The Case for Electric Living
Converting a fossil fuel-heavy home to an all-electric design takes time, but when it’s done, there’s financial and environmental satisfaction.
“Hi, I’d like to cancel my service.”
These seven anticlimactic words in a phone call to our natural gas company marked a momentous achievement for my family—the final black pipe carrying fossil fuels deep from North Dakota Bakken fields into our home has been shut off.
With better technology and a lower price point, photovoltaics have come of age. Today’s solar panels are 30 percent more efficient than units built 20 years ago. Photo courtesy Joe Wachunas
Our middle class family of three, living in a 1980s ranch home, has electrified everything. And in doing so, we’ve joined a movement—a green energy strategy—with three fundamental tenets:
- Electricity is the quickest and most-realistic path to CO2 emission free energy.
- All household appliances and forms of transportation should be switched to the most-energy efficient electric models available.
- Energy should be provided through renewables—ideally from local sources—such as solar on rooftops.
Follow these three tenets and you can have your modern comforts “cake” and eat it, too. Enjoy the fruits of technological progress and stop sending greenhouse gases into an ever-warmer atmosphere [over] the next 100 years.
We were already believers in number 1 and it took us six years of lackadaisically working to electrify everything to officially achieve number 2. We’ll check off number 3 later this year.
Electrifying everything has been neither expensive nor difficult. It has basically meant replacing old, inefficient gas appliances at the end of their lives with new, energy-efficient electric ones.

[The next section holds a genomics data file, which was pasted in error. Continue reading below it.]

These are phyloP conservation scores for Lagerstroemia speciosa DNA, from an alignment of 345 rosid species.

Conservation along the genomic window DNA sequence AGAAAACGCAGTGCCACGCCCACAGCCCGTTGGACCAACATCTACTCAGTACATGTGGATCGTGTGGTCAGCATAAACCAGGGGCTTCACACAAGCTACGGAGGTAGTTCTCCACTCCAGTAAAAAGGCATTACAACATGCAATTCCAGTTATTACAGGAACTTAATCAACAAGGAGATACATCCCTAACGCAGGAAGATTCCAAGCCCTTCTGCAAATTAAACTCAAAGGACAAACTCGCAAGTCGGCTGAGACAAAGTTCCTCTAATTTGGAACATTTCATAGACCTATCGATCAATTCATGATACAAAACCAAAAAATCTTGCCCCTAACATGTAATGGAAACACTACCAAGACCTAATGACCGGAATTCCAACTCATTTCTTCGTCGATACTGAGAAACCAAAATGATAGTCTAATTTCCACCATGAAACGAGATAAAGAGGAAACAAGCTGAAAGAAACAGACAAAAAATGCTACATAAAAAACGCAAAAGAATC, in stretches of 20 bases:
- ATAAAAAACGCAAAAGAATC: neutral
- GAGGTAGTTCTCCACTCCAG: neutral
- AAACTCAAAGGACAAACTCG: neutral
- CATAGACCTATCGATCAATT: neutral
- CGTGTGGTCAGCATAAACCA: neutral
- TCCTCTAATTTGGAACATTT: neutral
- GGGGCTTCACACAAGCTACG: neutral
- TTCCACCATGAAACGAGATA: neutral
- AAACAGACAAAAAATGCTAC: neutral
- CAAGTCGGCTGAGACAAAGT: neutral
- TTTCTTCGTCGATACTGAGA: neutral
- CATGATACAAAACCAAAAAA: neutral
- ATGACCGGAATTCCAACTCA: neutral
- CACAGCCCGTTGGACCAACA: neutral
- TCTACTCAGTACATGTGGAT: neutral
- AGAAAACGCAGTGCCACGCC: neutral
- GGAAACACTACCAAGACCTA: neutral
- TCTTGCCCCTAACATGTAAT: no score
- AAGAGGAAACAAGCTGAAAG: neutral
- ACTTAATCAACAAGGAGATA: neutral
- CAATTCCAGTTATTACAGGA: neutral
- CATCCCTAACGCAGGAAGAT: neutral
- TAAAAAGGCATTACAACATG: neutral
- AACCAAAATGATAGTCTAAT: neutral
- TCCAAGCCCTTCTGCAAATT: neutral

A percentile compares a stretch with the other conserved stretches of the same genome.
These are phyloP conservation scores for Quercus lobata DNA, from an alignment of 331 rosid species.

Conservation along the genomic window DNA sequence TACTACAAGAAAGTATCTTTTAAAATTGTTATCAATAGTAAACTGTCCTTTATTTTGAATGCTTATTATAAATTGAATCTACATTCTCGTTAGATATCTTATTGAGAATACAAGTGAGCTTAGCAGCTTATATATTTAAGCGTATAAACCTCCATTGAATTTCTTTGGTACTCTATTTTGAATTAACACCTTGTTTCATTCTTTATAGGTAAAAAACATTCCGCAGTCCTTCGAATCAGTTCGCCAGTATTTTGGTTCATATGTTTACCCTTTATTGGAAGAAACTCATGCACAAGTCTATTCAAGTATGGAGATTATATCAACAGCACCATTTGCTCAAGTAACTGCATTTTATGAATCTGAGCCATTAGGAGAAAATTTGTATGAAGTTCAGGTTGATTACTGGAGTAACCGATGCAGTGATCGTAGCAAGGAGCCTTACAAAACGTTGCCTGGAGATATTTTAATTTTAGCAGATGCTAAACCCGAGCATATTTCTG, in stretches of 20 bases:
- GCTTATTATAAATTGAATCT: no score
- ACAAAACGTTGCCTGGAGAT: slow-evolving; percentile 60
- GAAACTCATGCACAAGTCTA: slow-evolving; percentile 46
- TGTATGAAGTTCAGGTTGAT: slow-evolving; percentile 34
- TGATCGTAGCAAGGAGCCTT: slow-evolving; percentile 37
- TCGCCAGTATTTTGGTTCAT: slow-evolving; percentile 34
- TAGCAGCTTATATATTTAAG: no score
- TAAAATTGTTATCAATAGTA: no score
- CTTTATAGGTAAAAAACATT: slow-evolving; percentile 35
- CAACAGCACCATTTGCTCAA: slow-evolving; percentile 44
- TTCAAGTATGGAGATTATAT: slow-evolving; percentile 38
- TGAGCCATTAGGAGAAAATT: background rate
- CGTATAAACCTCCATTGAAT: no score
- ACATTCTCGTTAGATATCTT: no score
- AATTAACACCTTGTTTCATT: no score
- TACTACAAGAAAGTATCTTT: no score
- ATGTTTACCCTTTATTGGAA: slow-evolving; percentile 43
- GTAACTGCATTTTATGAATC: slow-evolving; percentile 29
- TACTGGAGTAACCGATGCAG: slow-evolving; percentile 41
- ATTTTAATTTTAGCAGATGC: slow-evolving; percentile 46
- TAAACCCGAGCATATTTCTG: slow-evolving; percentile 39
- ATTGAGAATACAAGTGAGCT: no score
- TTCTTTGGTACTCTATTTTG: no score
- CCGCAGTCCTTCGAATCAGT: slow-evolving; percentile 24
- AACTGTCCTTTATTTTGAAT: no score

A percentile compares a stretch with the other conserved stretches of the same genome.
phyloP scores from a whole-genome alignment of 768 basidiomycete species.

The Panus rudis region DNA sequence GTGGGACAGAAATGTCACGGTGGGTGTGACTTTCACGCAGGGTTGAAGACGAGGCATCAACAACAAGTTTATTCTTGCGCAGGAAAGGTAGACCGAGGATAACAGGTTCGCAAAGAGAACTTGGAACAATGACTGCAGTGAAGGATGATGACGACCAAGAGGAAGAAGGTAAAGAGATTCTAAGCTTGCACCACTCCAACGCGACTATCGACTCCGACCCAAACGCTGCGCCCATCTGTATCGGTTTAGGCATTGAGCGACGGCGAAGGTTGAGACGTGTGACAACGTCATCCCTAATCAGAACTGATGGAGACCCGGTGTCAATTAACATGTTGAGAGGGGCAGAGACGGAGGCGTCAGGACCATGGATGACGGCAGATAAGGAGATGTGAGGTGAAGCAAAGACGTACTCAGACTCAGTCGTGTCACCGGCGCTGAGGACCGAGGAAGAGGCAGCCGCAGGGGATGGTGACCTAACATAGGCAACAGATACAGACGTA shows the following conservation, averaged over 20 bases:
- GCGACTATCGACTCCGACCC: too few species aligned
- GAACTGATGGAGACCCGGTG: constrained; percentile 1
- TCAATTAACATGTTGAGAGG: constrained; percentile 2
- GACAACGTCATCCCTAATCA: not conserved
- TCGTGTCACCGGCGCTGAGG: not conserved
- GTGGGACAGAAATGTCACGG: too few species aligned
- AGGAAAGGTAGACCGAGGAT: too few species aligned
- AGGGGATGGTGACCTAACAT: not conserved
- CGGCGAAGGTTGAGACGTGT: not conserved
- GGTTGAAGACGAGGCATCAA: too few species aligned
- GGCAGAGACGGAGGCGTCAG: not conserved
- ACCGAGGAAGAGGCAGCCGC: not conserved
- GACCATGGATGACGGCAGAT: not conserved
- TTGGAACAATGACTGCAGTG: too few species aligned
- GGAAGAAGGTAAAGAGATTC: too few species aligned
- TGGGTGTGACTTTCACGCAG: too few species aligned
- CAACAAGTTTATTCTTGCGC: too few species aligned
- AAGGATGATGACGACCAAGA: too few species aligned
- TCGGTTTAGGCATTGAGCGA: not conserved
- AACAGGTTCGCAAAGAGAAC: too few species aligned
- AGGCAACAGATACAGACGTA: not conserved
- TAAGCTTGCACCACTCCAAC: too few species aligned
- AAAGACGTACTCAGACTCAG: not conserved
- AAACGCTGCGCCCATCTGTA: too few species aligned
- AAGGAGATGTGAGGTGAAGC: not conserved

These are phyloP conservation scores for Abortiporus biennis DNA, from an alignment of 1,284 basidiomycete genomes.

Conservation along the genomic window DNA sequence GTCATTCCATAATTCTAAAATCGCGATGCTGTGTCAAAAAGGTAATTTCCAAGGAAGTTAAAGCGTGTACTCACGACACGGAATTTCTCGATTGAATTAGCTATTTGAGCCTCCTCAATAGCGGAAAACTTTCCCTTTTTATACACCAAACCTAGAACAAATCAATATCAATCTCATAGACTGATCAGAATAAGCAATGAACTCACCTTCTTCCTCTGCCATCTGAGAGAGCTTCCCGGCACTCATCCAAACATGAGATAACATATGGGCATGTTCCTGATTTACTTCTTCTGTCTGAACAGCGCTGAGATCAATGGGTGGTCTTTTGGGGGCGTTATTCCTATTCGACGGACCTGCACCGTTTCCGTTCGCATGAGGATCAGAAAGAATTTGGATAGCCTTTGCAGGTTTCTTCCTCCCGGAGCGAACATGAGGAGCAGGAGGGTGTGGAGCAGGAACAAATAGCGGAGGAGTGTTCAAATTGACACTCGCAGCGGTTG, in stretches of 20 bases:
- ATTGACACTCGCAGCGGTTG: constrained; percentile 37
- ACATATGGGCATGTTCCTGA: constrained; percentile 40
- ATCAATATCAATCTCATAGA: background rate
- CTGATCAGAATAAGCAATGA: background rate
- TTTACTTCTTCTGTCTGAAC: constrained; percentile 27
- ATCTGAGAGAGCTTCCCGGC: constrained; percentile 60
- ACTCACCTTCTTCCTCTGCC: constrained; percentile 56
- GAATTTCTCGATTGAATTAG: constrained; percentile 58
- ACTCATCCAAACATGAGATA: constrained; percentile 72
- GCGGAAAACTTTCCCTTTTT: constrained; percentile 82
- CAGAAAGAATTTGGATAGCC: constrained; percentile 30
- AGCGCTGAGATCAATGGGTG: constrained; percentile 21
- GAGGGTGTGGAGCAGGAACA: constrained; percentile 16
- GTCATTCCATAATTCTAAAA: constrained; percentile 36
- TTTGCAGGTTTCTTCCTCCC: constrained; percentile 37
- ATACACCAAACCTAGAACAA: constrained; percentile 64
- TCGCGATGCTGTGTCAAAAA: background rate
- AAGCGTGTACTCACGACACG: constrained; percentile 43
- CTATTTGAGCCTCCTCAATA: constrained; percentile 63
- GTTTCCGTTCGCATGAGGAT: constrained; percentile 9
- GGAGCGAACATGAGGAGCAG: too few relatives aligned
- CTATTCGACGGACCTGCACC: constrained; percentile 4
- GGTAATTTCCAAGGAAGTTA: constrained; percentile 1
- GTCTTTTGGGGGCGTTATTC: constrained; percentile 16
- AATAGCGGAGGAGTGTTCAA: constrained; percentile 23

An electric heat pump’s ability to move hot or cool air from one place to another makes it invaluable in the effort to turn a house fossil-fuel free. Photo courtesy Joe Wachunas
We happened upon this strategy when we bought our house in 2012. Immediately after moving in, we decided to turn the garage into an apartment, which meant replacing a 20-year-old furnace that was taking up valuable real estate.
By removing this old heating system, we explored cleaner alternatives and discovered heat pumps, which would become a fundamental part of our overall electrification strategy, and give us the option of air conditioning in addition to heat.
[Because] heat pumps move hot or cold air rather than create it, they can find heat even in air that feels cold, and lure it in. This makes them extremely efficient—at least four times more so than electric resistance heating and natural gas. Heat pumps run on electricity, but sip it like fine wine rather than chug it like cheap beer.
Refrigerators and air conditioners are heat pumps, so the technology is proven and widespread. When heating a space, the direction is reversed to pull the heat into a space rather than out of it.
Our system includes two interior, wall-mounted “heads” that bring in warm (or cool) air captured by a compressor placed outside. Our trusty heat pumps were cost equivalent to a new fossil fuel furnace, and have been keeping us warmed and cooled, with electricity, for over six years.
The heat pumps proved to be a huge success. We knocked out a chunk of our natural gas usage and still had lower-than-average electric bills, despite using electricity to heat our home.
A heat pump water heater, such as this ProTerra model from Rheem, pulls warmth from the surrounding air and dumps it--at a higher temperature--into a tank to heat water. This makes it two to three times more energy efficient than a conventional electric resistance unit. Photo courtesy Libby Lasseigne/Rheem Manufacturing
Heat Pump Water Heater
The next gas user we tackled was the hot water heater. Like our furnace, this 20-year-old appliance was approaching the end of its life. It was also responsible for a ton of our energy use (18 percent in the average home) and excessive carbon emissions (3,000 pounds per year). While researching electric alternatives, we happily discovered that the heat pumps that were magically heating our home by pulling heat from cold air could also be used to steam our showers.